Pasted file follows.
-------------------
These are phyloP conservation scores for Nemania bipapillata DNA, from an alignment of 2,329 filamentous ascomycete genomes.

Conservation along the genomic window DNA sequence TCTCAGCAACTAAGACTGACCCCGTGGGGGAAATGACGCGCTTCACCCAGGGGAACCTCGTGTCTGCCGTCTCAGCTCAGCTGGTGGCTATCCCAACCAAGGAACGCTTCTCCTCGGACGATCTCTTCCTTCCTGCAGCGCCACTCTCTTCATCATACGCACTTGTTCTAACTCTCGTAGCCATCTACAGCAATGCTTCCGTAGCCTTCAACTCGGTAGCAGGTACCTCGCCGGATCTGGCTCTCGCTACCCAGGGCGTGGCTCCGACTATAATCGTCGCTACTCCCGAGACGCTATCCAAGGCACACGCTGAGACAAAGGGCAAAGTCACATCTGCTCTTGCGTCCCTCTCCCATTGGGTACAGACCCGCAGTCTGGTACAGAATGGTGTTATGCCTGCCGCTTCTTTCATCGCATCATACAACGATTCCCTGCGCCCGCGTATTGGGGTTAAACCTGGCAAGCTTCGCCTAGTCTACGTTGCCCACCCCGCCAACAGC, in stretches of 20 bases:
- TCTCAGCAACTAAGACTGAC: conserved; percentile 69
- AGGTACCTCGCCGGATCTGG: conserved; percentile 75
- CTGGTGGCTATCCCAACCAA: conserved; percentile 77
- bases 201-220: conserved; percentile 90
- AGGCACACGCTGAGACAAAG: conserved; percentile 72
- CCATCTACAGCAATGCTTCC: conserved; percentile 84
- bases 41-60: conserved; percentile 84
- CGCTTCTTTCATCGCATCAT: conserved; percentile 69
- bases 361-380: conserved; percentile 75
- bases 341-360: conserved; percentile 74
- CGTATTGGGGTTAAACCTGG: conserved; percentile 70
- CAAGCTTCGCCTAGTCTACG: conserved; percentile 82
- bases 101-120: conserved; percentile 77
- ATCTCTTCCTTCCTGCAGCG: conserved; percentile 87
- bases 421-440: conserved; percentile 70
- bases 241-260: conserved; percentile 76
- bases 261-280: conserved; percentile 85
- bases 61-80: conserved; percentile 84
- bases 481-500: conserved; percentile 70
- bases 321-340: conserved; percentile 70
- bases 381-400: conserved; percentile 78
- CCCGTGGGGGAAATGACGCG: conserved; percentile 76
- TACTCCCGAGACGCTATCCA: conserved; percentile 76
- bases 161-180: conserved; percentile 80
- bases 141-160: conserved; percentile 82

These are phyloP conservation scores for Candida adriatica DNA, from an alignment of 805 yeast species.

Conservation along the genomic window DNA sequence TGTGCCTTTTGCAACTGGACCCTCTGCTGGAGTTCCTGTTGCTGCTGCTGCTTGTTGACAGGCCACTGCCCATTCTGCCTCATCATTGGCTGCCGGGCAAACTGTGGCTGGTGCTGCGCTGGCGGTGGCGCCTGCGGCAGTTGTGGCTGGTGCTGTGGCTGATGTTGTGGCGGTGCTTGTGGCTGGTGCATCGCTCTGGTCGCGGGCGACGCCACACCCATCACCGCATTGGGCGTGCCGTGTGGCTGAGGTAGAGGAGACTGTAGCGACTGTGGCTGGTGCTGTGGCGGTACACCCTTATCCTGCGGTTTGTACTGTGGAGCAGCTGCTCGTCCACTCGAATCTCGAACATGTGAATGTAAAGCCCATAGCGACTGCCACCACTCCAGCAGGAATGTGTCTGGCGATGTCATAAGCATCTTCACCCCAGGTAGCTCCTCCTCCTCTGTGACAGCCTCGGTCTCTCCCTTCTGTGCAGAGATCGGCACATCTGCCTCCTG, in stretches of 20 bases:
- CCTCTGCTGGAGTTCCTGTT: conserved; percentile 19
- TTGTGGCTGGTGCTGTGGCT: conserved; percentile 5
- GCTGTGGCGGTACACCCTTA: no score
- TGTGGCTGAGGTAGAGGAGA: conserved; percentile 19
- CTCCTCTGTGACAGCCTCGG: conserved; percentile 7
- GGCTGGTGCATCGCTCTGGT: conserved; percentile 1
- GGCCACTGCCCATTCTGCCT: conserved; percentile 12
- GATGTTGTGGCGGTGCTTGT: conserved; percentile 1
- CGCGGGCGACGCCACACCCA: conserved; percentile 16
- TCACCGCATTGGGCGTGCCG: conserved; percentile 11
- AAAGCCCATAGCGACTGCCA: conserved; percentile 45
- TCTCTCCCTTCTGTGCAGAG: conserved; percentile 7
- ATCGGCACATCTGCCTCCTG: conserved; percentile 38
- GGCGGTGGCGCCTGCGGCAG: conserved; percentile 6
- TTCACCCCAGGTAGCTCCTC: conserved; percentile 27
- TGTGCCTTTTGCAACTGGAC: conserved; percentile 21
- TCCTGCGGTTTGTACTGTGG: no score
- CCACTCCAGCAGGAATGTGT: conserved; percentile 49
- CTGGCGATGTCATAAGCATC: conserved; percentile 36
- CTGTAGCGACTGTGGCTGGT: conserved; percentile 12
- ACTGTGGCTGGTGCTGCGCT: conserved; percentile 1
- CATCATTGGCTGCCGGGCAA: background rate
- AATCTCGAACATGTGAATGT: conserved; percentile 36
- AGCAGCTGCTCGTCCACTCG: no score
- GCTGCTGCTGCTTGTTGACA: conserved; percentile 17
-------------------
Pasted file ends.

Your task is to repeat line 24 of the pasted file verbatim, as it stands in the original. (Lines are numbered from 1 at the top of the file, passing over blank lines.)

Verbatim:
- CCCGTGGGGGAAATGACGCG: conserved; percentile 76